Haidt also stumbles in his attempts to reconcile the dialectical tension that arose from the Enlightenment which pits the will of the individual against the collective unity embodied in the state. Invoking the work of Rockefeller University graduate, Barbara Ehrenreich, Haidt discusses the binding powers of psychedelics, cross dressing and ecstatic dancing as a way of strengthening hierarchical structures through ritualized subversion. Naturally, he lauds these practices as progressive and healthy while simultaneously cautioning against the bad kind of collective identity that fascism represented. He even invokes the magical power of oxytocin as though everyone is going to pay attention to the limited effects it has on strengthening in-group affection. True to progressive form, he mostly avoids the errors of communist states and places all of his emphasis on the one and only moral negative that exists in the progressive worldview: fascism.

He also seems to contradict himself when it comes to racial in-group preferences. He concedes that “we trust and cooperate more readily with people who look and sound like us.”(244) Because he’s making an evolutionary and Darwinian argument based around genetic adaptation to culture, he’s able to completely sidestep his own claim in favor of a politically convenient argument that runs completely contrary to his original claim.

Like Jordan Peterson, he takes a more charitable view towards religion than his atheist contemporaries . “Gods and religions, in sum, are group-level adaptations for producing cohesiveness and trust.” (306). In contrast to the New Atheists, he doesn’t see religion as a pure pathology, but merely an accessory to pathology. He recognizes that religious people are more charitable and have more children. He acknowledges that religious communities are more cohesive and maximize cooperation better than their secular counterparts. But he ultimately affirms the conclusions of Jeremy Bentham! He just wants a more nuanced felicific calculus.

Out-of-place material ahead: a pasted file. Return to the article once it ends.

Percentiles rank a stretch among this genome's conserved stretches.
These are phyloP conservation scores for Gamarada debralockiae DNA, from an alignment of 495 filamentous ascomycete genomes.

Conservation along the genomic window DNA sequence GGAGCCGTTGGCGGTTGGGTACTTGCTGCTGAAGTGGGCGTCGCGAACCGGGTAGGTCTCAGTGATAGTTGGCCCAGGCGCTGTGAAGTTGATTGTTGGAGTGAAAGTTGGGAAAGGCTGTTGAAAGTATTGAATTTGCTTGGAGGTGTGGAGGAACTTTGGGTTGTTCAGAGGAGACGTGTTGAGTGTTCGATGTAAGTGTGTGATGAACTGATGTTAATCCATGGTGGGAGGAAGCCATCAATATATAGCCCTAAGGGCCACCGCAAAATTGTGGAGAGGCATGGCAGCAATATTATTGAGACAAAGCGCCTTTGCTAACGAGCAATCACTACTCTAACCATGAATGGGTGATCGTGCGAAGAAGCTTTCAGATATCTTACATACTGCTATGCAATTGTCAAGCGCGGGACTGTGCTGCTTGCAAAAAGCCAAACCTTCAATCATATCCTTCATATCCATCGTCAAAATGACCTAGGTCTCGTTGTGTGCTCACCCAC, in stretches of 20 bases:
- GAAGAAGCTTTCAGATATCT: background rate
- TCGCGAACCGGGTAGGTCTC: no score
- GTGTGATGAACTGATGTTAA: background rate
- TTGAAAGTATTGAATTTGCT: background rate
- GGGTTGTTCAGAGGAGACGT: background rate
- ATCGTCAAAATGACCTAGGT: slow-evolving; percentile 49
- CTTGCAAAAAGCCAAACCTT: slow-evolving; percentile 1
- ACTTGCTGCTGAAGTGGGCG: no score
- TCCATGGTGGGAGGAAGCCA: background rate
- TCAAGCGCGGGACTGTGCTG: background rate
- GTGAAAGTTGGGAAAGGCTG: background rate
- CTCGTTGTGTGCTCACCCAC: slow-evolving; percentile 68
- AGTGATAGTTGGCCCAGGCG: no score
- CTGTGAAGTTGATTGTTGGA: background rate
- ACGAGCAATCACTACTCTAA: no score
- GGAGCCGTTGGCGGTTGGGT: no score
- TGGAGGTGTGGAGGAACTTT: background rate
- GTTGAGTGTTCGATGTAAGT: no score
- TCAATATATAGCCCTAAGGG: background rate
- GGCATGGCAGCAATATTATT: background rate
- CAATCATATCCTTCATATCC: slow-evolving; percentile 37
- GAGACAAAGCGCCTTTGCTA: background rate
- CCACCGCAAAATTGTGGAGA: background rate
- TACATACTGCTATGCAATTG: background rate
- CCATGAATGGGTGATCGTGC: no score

Haidt is generally pretty good about presenting the conservative and libertarian position, but he misses the mark occasionally, too. He describes conservative opposition to the entire array of welfare as the absence of “proportionality”. What he ignores is the compulsory nature of the taxes collected to pay for them. Compelled charity is not charity at all. Any social welfare system will require the creation and maintenance of a bureaucracy within the government. Once this bureaucracy is established, the incentives immediately become corrupted. The bureaucrats will only seek self-preservation while the recipients will lose their incentive. He eventually gets around to the problem of bureaucratized compassion when he discusses the adverse effects that arise when attempting to make health insurance more affordable through government policy. Kudos to Haidt for calling out the Left’s pathological and religious obsession with using government policy as an instrument of compassion

This book was published in 2012, so it predates Trump Derangement Syndrome. Haidt’s sympathy towards the religious community extends to conservatism in general, but it’s a conservatism that’s confined to the province of classical liberalism. Haidt’s efforts to foster greater empathy for conservatives and conservatism is above and beyond the vast majority of his contemporaries, but his Twitter feed suggests a pretty typical indifference to the hostility towards conservatives that has erupted in the Trump era. When rank and file conservatives are being vilified for seeking border security that was uncontroversial under Bill Clinton, Haidt’s work feels increasingly tepid and weak.

I’m willing to give Haidt credit for trying to turn down the temperature of the political discourse, but I can’t help but think he’s missing the bigger picture issues. There’s no mention of the collapse of the family. There’s no mention of high divorce rates. There’s no mention of the effect of illegitimacy on children. There’s no mention of rising suicide rates in men. There’s no mention of the increase in antidepressants and opioids. There’s only a passing mention of “social engineering” and Haidt seems pretty blithely dismissive of the ways that society has already been socially engineered by the likes of Durkheim and Russell. How can you discuss morality and not make a connection to these outcomes? How can you be concerned about morality and not see these issues as supremely troubling? Haidt’s book is mainly geared towards educated liberals just like him while ignoring the vast swaths of the population who can’t be bothered with this shit. Most people formulate a worldview very early on and simply aren’t interested in having it challenged. I’d wager that even amongst the target demographic for this book, very few were persuaded to view the opposition with greater empathy.

If morality is consigned to genetic evolution, then eugenics and technocratic social engineering are not far behind. As much as I admire Haidt’s good intentions, I fear that these are the ends this book is serving.

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One thought on “Jonathan Haidt: The Righteous Mind

  1. I’m personally becoming quite sick of this so called ‘intellectual dark web’. They miss the forest for the trees.

    Liked by 1 person